If there’s one thing Seattle Sailors coach Stewart “Popeye” Corrigan has become known for in his season-plus on the bench, it’s his explosive temper. On multiple occasions, Corrigan has boiled over at referees or opposing players, earning himself fines and suspensions in the process. The coach was at it again this week, getting himself ejected from a game after chucking his bench on the ice.
The eruption occurred in the 2nd period of Seattle’s game against the Michigan Gray Wolves. Already trailing 3-0, Corrigan and the Sailors became upset at a perceived imbalance in the calls. Seattle had just succeeded in killing off a 5-on-3 deficit when, with a little more than 2 minutes left in the period, LW Rod “Money” Argent was whistled for cross-checking. It was the sixth penalty called on the Sailors, against only one whistled on the Wolves.
The penalty on Argent sent Corrigan over the edge. “Coach felt like Michigan was already strong enough, and it wasn’t fair that they were getting the calls too,” said Sailors D Benny Lambert. “He started turning redder and redder.”
Corrigan directed a stream of obscenities at head referee Laurent Villiers, who largely ignored him. But when Wolves C Wesley Knight potted a power play goal 9 seconds later to make it 4-0, the Seattle couldn’t take it any more. He grabbed hold of one end of the wooden bench (causing several Sailors to scatter) and lifted it in the air before flinging it on the ice. He followed that up with three or four sticks, at which point Villiers ejected him from the game.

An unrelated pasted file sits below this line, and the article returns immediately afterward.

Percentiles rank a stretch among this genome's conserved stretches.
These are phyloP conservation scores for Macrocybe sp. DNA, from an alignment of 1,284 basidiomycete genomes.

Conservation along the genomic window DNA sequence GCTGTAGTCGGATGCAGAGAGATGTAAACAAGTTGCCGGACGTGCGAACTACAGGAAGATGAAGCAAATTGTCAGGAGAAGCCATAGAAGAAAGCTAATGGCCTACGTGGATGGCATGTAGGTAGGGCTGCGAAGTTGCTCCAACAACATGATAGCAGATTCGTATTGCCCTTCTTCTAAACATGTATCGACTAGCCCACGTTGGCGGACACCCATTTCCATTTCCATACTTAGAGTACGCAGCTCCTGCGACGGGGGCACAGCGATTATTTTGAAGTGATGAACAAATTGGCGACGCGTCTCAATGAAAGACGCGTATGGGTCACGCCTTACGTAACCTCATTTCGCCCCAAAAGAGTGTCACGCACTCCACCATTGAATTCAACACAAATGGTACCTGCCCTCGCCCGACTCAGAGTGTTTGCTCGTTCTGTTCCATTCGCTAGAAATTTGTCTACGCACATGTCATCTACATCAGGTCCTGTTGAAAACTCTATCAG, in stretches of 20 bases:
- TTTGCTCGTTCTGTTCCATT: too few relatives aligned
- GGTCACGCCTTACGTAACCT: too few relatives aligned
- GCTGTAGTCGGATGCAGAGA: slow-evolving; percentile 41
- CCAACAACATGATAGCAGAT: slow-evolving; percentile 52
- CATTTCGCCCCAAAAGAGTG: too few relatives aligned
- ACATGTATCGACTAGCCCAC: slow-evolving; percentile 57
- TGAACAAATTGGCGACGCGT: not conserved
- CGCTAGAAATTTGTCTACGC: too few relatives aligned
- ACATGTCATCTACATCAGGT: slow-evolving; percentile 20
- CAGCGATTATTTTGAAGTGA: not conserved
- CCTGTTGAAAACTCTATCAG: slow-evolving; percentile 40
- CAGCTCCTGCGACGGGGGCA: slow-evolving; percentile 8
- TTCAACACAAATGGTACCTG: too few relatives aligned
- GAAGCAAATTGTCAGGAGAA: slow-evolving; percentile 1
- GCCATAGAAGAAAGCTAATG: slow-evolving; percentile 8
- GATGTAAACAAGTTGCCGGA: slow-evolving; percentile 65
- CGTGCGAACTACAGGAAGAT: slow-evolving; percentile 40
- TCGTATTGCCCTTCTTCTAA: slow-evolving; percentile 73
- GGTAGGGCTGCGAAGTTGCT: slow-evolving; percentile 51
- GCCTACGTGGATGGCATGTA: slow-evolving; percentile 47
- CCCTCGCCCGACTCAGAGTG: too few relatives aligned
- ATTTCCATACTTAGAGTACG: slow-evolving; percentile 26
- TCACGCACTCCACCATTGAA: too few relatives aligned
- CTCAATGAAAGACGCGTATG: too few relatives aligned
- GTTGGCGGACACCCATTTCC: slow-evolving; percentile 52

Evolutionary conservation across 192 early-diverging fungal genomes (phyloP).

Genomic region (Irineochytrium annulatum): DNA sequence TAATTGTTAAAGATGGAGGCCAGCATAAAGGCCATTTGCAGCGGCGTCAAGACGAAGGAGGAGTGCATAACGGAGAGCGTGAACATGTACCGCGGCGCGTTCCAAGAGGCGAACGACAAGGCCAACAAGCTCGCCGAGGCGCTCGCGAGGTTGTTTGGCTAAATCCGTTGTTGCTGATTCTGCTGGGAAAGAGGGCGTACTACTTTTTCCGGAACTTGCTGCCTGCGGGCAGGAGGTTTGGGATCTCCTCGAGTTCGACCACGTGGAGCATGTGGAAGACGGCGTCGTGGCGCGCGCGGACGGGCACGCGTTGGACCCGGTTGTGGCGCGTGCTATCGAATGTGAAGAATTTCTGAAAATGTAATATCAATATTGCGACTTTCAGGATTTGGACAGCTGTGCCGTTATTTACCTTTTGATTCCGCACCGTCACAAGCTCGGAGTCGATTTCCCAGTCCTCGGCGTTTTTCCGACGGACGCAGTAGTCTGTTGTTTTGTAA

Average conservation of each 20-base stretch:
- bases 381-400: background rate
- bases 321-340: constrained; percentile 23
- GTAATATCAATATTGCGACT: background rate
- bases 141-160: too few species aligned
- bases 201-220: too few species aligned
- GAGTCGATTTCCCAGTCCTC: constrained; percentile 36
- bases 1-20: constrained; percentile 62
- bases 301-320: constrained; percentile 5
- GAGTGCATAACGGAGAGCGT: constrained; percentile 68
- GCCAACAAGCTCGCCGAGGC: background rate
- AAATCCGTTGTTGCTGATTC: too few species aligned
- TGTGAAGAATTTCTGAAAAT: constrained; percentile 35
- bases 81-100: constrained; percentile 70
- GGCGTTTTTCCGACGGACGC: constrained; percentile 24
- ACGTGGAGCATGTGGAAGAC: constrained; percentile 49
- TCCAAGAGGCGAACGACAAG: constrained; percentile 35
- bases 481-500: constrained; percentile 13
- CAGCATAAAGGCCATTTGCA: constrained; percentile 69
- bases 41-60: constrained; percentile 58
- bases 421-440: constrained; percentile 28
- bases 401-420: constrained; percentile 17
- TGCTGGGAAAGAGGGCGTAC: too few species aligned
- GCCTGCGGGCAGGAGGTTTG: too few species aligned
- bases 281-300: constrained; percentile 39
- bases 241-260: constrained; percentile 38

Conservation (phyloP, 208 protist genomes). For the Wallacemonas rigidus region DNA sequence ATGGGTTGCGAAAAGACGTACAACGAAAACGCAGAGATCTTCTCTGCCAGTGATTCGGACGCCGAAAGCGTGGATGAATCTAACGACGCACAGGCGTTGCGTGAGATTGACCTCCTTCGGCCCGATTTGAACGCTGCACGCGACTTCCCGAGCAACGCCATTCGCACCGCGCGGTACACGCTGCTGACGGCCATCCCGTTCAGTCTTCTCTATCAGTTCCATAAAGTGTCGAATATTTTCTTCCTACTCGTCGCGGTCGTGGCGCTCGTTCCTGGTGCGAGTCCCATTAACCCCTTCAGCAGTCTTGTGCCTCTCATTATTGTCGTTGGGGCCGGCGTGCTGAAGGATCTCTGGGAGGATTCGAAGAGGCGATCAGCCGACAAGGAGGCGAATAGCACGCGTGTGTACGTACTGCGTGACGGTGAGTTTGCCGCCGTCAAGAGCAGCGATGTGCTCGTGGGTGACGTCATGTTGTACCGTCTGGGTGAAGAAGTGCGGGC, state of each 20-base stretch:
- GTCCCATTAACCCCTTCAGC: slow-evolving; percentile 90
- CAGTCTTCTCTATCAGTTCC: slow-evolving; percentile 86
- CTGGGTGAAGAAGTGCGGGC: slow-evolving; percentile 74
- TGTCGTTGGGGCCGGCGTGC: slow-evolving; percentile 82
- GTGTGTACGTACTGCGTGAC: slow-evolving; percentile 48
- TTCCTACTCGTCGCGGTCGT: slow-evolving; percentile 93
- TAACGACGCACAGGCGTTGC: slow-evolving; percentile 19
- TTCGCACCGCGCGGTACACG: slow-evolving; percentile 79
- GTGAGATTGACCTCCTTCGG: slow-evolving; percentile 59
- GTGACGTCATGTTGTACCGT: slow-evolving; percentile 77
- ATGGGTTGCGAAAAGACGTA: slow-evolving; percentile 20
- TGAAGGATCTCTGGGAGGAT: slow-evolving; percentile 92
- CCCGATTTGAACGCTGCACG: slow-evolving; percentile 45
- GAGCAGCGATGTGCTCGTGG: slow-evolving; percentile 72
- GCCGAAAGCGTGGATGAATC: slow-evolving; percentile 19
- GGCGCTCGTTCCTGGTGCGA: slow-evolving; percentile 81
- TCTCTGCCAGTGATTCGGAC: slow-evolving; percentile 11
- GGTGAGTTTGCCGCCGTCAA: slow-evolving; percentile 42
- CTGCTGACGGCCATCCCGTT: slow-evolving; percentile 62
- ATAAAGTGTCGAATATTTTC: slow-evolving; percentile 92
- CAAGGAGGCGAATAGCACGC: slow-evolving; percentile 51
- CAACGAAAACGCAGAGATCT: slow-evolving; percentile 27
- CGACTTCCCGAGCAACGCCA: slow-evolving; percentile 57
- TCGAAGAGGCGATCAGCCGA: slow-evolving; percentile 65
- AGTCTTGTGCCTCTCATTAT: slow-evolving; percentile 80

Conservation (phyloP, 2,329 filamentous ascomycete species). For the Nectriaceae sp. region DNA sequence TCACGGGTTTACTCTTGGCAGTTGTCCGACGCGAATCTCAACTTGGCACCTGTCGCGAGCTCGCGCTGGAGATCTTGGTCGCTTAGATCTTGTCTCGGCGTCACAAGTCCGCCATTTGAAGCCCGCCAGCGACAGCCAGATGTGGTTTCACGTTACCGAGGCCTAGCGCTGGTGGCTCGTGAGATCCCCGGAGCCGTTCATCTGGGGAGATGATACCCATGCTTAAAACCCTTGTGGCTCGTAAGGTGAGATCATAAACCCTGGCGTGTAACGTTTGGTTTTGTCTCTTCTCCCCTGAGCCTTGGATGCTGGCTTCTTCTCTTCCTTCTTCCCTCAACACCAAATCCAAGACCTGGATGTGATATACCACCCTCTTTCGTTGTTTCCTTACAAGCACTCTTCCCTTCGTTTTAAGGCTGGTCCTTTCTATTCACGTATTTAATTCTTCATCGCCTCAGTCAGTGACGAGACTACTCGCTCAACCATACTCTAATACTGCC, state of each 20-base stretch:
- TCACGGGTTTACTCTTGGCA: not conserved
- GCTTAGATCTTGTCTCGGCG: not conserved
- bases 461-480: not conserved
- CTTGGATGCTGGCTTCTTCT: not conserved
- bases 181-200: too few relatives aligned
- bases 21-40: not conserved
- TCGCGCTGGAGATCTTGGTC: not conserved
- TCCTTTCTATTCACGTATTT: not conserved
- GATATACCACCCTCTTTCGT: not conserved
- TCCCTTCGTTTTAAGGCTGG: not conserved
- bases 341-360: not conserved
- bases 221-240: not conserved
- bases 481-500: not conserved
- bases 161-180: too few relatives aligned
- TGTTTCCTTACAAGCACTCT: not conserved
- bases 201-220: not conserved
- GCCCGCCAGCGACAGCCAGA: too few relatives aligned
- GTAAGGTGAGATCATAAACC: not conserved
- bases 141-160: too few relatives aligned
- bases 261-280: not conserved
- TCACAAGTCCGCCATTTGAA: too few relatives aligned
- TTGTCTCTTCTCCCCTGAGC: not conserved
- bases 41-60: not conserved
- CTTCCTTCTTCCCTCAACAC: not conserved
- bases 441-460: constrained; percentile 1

The SHL imposed a one-game suspension on top of the ejection. “The safety of our players and officials is paramount,” said SHL Commissioner Perry Mitchell. “Flinging projectiles on the ice is unacceptable, as someone could easily have been hurt. This is not an acceptable way for a coach to express his frustrations, as Coach Corrigan well knows, given the number of discussions we have had about his behavior. It might be time for the coach to consider anger management counseling.”
The Seattle coach professed to be mystified by the suspension. “I mean, it’s not like I threw the bench or the sticks at anybody,” said Corrigan. “I made a point of hurling them at open ice. What’s wrong with bringing a little color and excitement to a blowout? And besides, I made my point.” Corrigan noted that the remaining four penalties in the game were all whistled on the Wolves. “I don’t think that was a coincidence.”